One of the mysteries of the English language finally explained.
A military marching step in which the legs are not bent at the knee.
- ‘‘Our house was a mile up the road from the Village and we could hear the Nazis marching in goose-step on the cobblestones,’ recalls Linn.’
- ‘If you want to learn how the traditional Prussian goose-step works you have to watch British television, because in Germany in the younger generation - even in my generation - nobody knows how to perform it.’
- ‘Soon the guard - about half a dozen soldiers and NCOs in all - marched out with an extremely rapid step and exaggerated movements; they came to a halt with a massive goose-step.’
no object, with adverbial March with a goose step.‘soldiers goose-stepped outside’
- ‘About a hundred goose-stepping soldiers lead the way, and through bouts of equatorial heat and showers, delegations from seemingly every town and organization in the nation march by with banners saluting the president and ruling party.’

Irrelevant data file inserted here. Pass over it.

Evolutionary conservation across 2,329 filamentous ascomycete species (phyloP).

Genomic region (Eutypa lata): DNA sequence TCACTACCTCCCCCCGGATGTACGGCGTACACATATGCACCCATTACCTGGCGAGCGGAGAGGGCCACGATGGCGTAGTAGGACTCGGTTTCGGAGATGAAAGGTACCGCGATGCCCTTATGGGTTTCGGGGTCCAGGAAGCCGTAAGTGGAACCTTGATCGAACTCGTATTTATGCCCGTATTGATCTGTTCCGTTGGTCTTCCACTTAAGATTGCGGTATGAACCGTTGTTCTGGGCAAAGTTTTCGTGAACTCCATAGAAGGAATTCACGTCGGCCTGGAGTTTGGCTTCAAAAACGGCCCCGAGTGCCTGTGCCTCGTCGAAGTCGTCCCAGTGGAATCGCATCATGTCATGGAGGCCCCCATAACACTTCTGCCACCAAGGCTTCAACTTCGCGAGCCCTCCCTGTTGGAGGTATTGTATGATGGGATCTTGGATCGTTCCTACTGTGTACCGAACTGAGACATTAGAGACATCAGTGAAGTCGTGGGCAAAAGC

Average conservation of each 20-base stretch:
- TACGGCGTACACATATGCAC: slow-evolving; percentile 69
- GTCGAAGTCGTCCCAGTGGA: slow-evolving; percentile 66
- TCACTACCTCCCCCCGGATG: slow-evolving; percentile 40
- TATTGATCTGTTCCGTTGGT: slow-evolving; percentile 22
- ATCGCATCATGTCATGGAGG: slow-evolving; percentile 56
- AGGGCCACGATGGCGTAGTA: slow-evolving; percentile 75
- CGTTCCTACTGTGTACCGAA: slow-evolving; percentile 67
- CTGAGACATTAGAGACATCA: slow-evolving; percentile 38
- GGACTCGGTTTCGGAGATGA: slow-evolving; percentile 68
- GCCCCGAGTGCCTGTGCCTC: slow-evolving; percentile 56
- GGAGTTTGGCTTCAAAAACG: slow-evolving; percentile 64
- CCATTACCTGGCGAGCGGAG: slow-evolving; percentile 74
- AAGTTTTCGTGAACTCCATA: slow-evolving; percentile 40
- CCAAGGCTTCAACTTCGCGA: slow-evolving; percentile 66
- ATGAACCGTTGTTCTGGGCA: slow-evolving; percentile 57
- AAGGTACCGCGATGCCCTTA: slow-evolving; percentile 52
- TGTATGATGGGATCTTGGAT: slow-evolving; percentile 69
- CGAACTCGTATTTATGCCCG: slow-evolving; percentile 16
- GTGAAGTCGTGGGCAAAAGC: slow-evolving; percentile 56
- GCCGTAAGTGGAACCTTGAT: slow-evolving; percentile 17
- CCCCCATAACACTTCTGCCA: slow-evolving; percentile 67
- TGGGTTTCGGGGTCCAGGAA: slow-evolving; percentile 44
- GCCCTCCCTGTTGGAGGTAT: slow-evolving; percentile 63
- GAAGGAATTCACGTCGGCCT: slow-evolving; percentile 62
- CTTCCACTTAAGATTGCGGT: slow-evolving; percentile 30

- ‘The footwear is far from uniform, and it is entertaining to see a couple of 15 year old girls trying to goose-step in platform boots.’
- ‘As you can see, Alex is pleased enough to be moved to goose-step around her crib.’
- ‘Compton, jacked up on beer and adrenaline, goose-stepped around the parking lot yelling, ‘White power!’’
- ‘And with that, they saluted and goose-stepped out of the room.’
- ‘In the late 1980s, a chief justice ‘took his trousers off, balanced a shoe on his head and goose-stepped around the high-court car park chanting pro-government slogans.’’
- ‘On depositing me at my door, he saluted with what sounded like a New Zealand rugby team war-cry, turned about-face and goose-stepped back to his booth.’
- ‘One by one, red-coated soldiers goose-stepped in.’
goose step/ˈɡo͞os ˌstep/
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